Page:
Saturday, January 3, 2009

Charlie and Santa Estela

The good stories continue. A few weeks ago I had an email request from former Antigua house tenants who were eager to reconnect with his one-time Spanish teacher. The man had had a streak of bad luck which culminated with his medical student son being hit by a bus in the capital, Guatemala City. I made some inquiries and was told that Julio was a good man who had suffered a lot. The tenants asked me to give him some money on their behalf. I went to the Spanish school and gave Julio a check explaining that it was from "Doctor Jaimie." Julio immediately told me that he was going to use the money to return to his studies to become a physical therapist, that because of the medical bills for his son he had had to stop going to school. I offered to connect him with an American physical therapist in Antigua who might well be looking for help in her very busy practice here.

Brenda, who clearly likes, puppies recently lost her educational sponsor. She had been attending a private school in Antigua with Estela's children, her cousins. As Brenda's father is seriously ill with complications from diabetes the family is not able to pay the fees to keep her in the school. Brenda had been told that she would have to return to her neighborhood government (very substandard) school and was quite dismayed. As it had become apparent to me that Brenda was flourishing in the private school I was determined to find her another sponsor. By the way, private primary school costs here including fees, books, uniform and supplies run about $600 a year. A friend from California who already knew Brenda has offered to take over the responsibility of her education. Brenda is delighted and the two already have a date to stand in line together with Brenda's list and purchase
everything she needs for a successful year in third grade. Brenda will be 9 in May and is in the same class as her cousin, Astrid. In Guatemala the school year starts on the 19th of January.

Enter Charlie. More donors wanted to have a look at Alex and Estela's new house. We quickly noticed that there was an extra child there. Estela explained that his father (brother of "la senora," the neighbor in the back) was "sick in the head, crazy" (that's the most specific diagnosis I have gotten) and that Carlos was spending all his time at her house with her son, Denis. She further said that Carlos was crazy about the computer, that he and Denis spent hours playing games on the computer (no internet in their village, thankfully). He seemed like an usually bright and polite fellow especially considering his circumstances which involve far too many siblings all living on the ground together under plastic sheeting supported by cane. When his father goes off (I have since found that alcohol plays a role) he beats his wife and kids and once tried to hang himself in front of the children. Carlos who is very small for his age told me that he was 12 which makes him a year older but smaller (probably due to early malnutrition) than Denis. He also told me that he was in the third grade but that his family had told him that he could not return to school because the family only had enough money for food (and apparently alcohol). Carlos said he loved school and that he had no books at home. Needless to say Carlos will be going back to school this month and Astrid will be loaning him some books. Saint Estela who welcomes all children into her home and I will see that he has the necessary supplies to return to school. In this case, we are probably talking about $25 or so. It would be wonderful to get a bright, motivated child like Carlos to a private school but it might be too big of a jump, culturally, at this juncture. Perhaps next year. He speaks the Mayan language, Kachikel, and of course, Spanish. Carlos came along with all the rest of the group for dinner at my house. He had only ever been to Antigua once before to the mercado and once inside my house kept telling me what a beautiful house I had. We told him that his name was "Charlie" in English and he then insisted on being called Charlie. Denis took him upstairs to introduce him to the internet and Charlie's eyes glazed over as the kids zoomed around the planet with Google Earth. Charlie confessed to Denis that he never dreamed that he would ever be inside the house of a gringa.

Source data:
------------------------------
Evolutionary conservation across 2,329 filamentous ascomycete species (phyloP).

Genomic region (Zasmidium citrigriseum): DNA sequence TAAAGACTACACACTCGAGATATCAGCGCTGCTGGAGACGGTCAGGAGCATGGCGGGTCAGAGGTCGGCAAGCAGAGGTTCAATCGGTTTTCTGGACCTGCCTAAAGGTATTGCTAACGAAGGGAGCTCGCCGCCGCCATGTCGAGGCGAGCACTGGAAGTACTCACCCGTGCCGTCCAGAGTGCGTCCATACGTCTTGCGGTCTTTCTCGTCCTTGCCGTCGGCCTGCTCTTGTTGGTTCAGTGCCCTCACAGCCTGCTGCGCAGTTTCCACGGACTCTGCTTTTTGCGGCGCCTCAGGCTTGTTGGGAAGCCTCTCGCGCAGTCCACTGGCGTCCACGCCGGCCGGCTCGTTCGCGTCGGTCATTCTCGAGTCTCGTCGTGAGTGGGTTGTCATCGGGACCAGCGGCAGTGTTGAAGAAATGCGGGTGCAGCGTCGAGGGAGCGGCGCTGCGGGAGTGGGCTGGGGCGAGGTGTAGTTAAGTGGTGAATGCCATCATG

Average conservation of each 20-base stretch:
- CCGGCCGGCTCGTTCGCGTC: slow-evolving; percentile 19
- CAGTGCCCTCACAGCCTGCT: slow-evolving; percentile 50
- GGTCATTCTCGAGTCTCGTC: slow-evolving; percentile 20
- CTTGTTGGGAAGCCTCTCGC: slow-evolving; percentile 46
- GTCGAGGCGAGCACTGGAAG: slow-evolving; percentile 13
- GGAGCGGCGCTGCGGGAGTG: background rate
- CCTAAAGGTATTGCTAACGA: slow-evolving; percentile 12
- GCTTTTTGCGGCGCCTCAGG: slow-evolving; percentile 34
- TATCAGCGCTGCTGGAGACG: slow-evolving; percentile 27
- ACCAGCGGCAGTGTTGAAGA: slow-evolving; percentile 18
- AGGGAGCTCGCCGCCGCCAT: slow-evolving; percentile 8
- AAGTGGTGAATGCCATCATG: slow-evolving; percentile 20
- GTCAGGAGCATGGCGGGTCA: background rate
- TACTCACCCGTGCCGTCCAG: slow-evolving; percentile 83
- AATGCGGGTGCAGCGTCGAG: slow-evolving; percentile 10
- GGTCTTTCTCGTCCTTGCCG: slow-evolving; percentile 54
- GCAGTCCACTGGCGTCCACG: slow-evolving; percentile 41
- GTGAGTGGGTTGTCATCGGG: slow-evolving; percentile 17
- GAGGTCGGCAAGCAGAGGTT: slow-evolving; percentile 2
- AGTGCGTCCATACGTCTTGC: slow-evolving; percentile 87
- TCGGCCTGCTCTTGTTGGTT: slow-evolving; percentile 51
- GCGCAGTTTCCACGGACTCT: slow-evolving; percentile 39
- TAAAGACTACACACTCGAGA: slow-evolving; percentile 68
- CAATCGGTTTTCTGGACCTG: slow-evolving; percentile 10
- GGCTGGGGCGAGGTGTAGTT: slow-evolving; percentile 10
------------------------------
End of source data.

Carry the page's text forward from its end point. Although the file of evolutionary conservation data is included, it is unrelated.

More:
Charlie was given a seat at the head of the table where he reveled in all the attention. He consumed a full plate of Estela's cooking and, with the other kids, asked for seconds of ice cream. In the background Denis coached Charlie as the evening progressed and Charlie even had his napkin in his lap. I did cut his meat for him as cutlery in his world is a tortilla. Everyone present got a big hug and a "gracias" from Charlie upon their departure. He is very excited about the chance to return to school and it wouldn't surprise me a bit if he doesn't end up living on the top bunk in Denis's room. Estela has room in her heart for every needy child she sees. This morning Estela reported that Charlie had spent the night and when he went to see his family this morning announced that his name was now "Charlie, no more Carlos" and that he had a big dinner with gringos. Estela will see that he gets a haircut and gets back to school. Stay tuned for Charlie's progress.

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